Review: X-Men: Days of Future Past

After the awesome first two films, the relative failures of The Last Stand and the Wolverine(s), and the return to form of First Class, I was cautiously hopeful for Days of Future Past. It had potential–near full casts of both sets of X-Men?–but potential doesn’t necessarily mean good.

After seeing it though, I was again pleasantly surprised. They deal with the parallel story lines well, giving Sir Patrick Stewart et al enough screen time that they didn’t feel useless while at the same time, the new guard gets their chance to shine. The time travel is pleasantly internally consistent1, with the lack of ability to travel more than once at once2 lending some real tension to the future timeline.

On the negative side (and it’s really not much, even at that), this film manages to make even more of a mess of the X-Men movie universe continuity, trying at once to unify the previous six films while at the same time blatantly ignoring other facets. Even worse, in all that time, it still feels like they’re telling the same story 14 years in the making. Again and again, mutants are a thinly veiled analogue for insert discriminated against group here. People hate them (ostensibly in the same universe where they cheer for The Avengers and Spider-Man) and fear them and try to kill them. Unfortunately though, the story works. It’s sadly just as relevant now as it was 14 years ago.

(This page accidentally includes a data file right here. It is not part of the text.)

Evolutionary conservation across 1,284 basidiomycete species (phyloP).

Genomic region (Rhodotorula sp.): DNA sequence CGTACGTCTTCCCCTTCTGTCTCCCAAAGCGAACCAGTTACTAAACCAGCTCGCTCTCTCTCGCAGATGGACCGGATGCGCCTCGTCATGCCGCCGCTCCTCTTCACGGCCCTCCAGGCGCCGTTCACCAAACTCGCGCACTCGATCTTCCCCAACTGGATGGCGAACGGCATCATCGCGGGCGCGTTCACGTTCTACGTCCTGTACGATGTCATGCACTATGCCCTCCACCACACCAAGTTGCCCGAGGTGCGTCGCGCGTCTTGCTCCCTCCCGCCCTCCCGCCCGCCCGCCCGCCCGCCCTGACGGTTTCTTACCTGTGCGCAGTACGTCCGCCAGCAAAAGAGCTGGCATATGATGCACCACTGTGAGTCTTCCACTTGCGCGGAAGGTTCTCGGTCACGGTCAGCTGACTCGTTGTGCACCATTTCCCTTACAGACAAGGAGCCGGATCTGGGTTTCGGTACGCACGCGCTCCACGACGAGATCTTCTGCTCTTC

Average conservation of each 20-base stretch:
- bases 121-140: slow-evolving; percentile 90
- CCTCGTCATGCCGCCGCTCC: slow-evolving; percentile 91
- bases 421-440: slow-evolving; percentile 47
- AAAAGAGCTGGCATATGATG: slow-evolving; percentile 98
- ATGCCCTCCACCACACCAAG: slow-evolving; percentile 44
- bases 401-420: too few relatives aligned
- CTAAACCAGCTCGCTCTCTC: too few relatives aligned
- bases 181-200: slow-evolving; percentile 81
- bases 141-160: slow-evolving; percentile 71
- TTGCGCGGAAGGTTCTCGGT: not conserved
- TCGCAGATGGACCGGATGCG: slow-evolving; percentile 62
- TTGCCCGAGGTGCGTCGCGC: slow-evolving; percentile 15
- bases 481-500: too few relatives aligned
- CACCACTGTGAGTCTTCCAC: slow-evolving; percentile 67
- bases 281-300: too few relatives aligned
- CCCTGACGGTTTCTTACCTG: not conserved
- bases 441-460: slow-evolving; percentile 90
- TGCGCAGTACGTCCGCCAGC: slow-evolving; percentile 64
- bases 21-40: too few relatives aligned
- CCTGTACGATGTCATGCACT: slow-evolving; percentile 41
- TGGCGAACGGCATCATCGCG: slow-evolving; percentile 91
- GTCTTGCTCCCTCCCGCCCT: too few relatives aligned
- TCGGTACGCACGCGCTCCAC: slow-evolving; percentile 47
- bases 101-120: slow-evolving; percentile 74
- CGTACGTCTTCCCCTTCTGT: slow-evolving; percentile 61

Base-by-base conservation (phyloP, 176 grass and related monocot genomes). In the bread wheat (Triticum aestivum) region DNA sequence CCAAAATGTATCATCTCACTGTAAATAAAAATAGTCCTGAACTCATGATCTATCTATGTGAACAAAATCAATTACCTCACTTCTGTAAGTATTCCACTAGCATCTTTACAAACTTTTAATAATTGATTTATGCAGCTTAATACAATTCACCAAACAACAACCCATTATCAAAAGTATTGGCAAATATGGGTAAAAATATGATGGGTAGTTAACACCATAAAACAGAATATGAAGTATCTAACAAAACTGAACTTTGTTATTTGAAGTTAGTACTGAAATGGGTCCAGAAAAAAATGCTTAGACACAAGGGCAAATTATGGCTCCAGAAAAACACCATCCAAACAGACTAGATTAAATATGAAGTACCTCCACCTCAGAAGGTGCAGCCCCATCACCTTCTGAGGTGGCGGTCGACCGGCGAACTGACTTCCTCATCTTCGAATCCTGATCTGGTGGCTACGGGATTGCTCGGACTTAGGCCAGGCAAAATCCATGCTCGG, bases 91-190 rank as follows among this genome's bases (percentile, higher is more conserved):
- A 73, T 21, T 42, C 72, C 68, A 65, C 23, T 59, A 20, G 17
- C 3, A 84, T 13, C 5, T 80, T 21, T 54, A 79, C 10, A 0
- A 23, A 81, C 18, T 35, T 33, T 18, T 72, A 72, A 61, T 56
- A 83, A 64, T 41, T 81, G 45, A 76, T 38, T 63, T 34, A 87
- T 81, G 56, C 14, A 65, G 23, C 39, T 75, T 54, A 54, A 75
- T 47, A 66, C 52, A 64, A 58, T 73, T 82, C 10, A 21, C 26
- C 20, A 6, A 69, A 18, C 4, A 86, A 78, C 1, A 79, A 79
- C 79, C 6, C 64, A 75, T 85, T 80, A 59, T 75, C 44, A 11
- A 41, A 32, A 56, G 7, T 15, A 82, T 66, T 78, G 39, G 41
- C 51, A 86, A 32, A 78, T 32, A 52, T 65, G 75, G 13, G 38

Still. A solid movie. Well worth seeing. I’ve always had a soft spot for the X-Men over Spider-Man (and I did enjoy it more, albeit not as much as I expected to), but it’s not a Captain America. #3 it is!

  1. Although why they felt the need to give Ellen Page/Kitty Pryde that power, I’ll never understand ↩︎

  2. Oof. That’s why we’ll never develop time travel: too hard to describe. ↩︎